What will the future hold for Peyton Manning? (Andy Lyons/Getty Images)

Update 4:30 p.m. — Sidelined Colts quarterback Peyton Manning told reporters Friday that he has “been doing some throwing” and will continue to ramp up his rehabilitation as he works to recover from spinal fusion surgery in early September.

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Peyton Manning’s recovery from spinal fusion surgery has been an agonizingly slow process for Indianapolis Colts fans. But Manning is improving, and on Wednesday the 35-year-old quarterback offered more hope for a full recovery.

“I am encouraged with what Doc had to say,” Manning said one day after his latest monthly checkup with Dr. Robert Watkins. “I am happy that I can increase my rehabilitation program as outlined by him ... and the Colts’ medical staff. I am hopeful for continued progress in this next phase of my rehab.”

The update should provide some solace for a Colts fan base that has yet to experience a victory this season after nine straight seasons of double-digit victories.

But it only adds further intrigue to the franchise’s draft plans as the team slips closer to locking up the top pick in the 2012 draft with each passing week.

Is Manning healthy enough to be the Colts’ quarterback for years to come? Should they draft Andrew Luck as his successor? Or his replacement?

The “Andrew Luck Sweepstakes” was one of the hottest topics in the NFL early on this season with the Colts, Rams, Dolphins, and several other teams stumbling out of the gates. But at 0-11, the Colts are two games ahead of the rest of the league’s bottom-feeders and will likely drop to 0-12 after this week’s matchup with the Patriots.

Manning has not practiced since Sept. 8 and then went under the knife for his third neck surgery in 19 months — the most complicated and risky of them all.

Is this the next Aaron Rodgers? (Paul Sakuma/AP)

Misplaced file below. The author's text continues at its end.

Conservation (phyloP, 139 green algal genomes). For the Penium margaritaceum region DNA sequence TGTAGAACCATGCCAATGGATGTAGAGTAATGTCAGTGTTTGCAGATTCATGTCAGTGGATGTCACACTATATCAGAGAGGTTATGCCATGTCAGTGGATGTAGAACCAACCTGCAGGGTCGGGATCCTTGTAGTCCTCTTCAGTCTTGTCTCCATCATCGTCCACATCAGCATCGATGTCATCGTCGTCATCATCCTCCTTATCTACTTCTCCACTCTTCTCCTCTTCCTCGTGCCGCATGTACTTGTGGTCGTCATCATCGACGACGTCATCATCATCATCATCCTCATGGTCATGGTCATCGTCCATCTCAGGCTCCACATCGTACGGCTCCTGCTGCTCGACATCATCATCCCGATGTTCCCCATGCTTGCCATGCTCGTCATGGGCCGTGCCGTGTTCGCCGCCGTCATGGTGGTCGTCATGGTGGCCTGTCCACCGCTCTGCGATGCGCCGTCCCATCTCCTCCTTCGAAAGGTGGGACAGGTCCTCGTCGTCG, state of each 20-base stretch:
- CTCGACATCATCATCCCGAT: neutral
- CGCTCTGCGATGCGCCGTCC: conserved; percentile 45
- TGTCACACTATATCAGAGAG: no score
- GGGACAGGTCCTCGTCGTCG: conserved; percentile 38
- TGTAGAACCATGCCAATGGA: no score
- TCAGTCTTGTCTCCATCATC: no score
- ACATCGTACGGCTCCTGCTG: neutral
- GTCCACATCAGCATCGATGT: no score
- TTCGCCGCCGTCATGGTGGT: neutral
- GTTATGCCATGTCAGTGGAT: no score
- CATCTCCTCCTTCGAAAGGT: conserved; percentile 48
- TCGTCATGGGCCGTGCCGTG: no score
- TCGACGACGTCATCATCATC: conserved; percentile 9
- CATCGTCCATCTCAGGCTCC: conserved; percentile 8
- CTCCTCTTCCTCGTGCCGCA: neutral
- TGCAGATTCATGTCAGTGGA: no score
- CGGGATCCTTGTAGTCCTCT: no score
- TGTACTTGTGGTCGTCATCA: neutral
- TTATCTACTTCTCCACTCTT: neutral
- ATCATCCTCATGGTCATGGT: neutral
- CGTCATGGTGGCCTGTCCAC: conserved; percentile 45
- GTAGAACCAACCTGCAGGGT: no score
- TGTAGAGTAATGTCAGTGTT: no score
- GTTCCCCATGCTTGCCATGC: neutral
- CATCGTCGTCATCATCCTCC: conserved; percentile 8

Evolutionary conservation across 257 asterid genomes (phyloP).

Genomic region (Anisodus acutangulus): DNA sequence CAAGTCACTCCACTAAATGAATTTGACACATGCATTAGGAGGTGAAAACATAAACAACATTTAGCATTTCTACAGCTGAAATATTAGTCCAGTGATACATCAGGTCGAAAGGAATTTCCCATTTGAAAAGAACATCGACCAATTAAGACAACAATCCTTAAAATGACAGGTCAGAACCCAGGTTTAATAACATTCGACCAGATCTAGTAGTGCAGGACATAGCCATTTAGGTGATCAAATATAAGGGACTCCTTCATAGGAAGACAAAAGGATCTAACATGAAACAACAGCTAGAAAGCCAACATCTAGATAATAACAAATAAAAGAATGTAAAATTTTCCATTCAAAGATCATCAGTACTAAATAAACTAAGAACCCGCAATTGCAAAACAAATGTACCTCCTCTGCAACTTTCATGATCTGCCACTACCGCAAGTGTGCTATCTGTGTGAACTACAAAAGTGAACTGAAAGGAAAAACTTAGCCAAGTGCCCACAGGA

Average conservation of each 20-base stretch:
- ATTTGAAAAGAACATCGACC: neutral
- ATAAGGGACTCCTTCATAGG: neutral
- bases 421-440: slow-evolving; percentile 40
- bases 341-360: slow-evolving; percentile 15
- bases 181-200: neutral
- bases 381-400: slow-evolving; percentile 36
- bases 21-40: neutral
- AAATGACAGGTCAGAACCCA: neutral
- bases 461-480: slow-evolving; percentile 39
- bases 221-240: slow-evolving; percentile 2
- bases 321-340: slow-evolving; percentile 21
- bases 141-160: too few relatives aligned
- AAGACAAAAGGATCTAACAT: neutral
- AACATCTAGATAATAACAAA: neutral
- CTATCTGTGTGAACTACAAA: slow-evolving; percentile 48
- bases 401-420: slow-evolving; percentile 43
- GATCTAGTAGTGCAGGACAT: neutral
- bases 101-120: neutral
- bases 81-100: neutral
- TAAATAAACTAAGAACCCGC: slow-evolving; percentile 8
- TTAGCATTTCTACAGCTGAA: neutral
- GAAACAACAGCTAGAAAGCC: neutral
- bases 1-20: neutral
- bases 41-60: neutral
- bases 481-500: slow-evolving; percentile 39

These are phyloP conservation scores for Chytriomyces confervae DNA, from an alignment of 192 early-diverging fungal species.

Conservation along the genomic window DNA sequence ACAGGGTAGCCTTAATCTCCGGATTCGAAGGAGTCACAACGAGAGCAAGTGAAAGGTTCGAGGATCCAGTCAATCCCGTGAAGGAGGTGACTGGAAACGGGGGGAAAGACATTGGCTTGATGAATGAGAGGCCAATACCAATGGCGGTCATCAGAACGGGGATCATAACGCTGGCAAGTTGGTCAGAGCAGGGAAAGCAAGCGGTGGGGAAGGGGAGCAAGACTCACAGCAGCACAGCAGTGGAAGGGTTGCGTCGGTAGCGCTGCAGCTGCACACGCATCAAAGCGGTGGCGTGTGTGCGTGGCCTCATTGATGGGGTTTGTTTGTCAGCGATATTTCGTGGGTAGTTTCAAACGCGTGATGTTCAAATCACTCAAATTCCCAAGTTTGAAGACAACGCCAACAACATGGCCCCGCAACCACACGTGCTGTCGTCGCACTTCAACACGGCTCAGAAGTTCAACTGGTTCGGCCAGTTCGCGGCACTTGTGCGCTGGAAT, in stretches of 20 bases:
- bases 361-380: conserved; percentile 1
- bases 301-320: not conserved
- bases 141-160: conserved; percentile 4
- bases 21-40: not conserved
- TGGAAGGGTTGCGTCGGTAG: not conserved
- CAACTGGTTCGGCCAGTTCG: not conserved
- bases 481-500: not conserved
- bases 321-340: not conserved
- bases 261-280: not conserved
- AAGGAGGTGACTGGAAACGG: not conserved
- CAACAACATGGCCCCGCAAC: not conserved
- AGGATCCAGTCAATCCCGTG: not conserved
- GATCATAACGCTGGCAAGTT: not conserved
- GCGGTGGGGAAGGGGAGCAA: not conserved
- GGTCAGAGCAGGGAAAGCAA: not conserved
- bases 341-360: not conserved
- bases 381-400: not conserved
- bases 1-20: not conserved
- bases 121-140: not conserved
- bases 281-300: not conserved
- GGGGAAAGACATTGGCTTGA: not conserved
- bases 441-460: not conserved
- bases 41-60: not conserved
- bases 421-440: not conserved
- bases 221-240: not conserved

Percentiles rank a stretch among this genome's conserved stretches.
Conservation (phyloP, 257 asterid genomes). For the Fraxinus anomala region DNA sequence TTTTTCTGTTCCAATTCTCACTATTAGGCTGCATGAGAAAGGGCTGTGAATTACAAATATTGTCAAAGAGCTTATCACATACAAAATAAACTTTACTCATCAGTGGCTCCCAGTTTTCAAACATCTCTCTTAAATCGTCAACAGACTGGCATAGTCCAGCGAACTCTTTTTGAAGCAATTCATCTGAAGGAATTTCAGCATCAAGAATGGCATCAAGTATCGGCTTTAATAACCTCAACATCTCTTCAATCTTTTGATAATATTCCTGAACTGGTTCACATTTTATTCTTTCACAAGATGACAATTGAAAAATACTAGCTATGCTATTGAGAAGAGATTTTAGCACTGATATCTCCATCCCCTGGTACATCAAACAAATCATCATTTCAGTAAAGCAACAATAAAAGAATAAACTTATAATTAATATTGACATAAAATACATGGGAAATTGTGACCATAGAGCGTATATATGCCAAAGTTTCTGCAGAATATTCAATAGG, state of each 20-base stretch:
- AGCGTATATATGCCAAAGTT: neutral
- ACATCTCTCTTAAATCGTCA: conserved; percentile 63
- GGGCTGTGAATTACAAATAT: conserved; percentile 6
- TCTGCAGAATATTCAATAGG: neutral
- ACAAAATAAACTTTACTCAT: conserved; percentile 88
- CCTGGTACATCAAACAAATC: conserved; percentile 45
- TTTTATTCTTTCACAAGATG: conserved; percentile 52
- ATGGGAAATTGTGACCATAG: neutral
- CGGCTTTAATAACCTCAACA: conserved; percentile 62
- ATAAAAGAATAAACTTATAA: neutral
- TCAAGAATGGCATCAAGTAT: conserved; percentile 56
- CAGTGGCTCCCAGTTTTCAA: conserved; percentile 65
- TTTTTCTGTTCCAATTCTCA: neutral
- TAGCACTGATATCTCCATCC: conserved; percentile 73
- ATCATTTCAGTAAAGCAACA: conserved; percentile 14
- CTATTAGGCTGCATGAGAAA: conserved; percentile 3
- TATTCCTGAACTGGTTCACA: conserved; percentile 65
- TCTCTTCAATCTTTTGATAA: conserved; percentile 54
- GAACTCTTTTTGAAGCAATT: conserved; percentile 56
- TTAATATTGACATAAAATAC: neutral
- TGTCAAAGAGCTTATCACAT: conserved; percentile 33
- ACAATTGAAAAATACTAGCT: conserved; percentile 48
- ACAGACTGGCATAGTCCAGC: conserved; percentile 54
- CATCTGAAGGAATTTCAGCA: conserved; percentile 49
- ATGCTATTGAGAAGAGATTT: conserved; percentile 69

Colts team vice chairman Bill Polian refuted the possibility of Manning retiring during his weekly radio show and the possibility of bringing in the Heisman Trophy candidate from Stanford to serve as his understudy (with the hopes of an Aaron Rodgers-like ascension) seems appetizing. Manning gave his stamp of approval for drafting a quarterback and Polian said last week that the price of having both Manning on Luck on the same roster would not deter them from drafting the latter.

But as Indianapolis Star columnist Bob Kravitz writes, this may be a time when finances should be the focus for a team that needs rebuild:

“It’s either Manning or Luck, Luck or Manning.

“Do you spend mega-millions to take a chance on a 36-year-old quarterback who has endured three neck surgeries in 19 months, or a highly touted rookie who will cost next-to-nothing and whose minimal cap hit will allow the team to spend lots of cash surrounding him with talent?
Either you're building for now, or you're building for the future. Given these circumstances, it's impossible to do both. For the umpteenth time, this is not another Aaron Rodgers situation; he was the 24th pick in the draft. Luck will be the first pick in the draft, and he will have the leverage that comes with being the first pick in the draft.
It hurts to say it, to write it, to think it, but it's time for the Indianapolis Colts to move on — whether Manning tells us he has a clean bill of health or is still struggling to recover.”

What’s your take? Should the Colts stick with Manning and deal the No. 1 pick? Is Peyton’s injury situation too risky and Luck’s talent to tantalizing not to go with the rookie? Is it worth it to keep both?

More on Manning and the Colts

Colts ready to ramp up Manning’s workload, but unsure when he will practice

The League: Colts should keep Manning and draft Luck

Early Lead: Manning “is okay” with Colts drafting a quarterback

The League: Peyton’s place could be D.C.

Colts fire defensive coach, change quarterbacks after 0-11 start